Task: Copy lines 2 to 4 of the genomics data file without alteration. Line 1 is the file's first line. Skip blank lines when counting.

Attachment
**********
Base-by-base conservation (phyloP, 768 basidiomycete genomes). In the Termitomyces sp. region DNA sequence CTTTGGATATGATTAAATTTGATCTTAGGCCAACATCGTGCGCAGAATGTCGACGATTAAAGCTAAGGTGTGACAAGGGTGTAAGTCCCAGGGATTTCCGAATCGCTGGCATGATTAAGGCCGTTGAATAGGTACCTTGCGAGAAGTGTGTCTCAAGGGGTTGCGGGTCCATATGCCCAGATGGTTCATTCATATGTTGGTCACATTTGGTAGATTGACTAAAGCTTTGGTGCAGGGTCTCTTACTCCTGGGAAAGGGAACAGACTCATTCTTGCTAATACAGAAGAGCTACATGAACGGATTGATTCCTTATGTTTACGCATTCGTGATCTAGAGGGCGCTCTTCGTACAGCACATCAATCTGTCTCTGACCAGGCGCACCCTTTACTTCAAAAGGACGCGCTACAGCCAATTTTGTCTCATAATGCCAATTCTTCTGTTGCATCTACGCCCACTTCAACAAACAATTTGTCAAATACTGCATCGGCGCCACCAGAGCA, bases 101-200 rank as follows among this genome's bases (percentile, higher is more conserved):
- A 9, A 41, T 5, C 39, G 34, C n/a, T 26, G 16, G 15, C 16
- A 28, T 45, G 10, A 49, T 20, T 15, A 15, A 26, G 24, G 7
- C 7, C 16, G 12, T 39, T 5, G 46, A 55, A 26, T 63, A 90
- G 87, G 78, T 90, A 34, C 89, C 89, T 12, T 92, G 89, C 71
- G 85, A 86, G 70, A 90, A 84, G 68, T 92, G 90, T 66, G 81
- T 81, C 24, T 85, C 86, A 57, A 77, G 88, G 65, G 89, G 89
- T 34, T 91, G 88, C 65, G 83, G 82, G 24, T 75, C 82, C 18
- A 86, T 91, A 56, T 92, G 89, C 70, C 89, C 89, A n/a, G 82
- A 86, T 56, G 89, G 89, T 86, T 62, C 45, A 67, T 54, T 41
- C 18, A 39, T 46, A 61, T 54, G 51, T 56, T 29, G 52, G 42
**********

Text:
- A 9, A 41, T 5, C 39, G 34, C n/a, T 26, G 16, G 15, C 16
- A 28, T 45, G 10, A 49, T 20, T 15, A 15, A 26, G 24, G 7
- C 7, C 16, G 12, T 39, T 5, G 46, A 55, A 26, T 63, A 90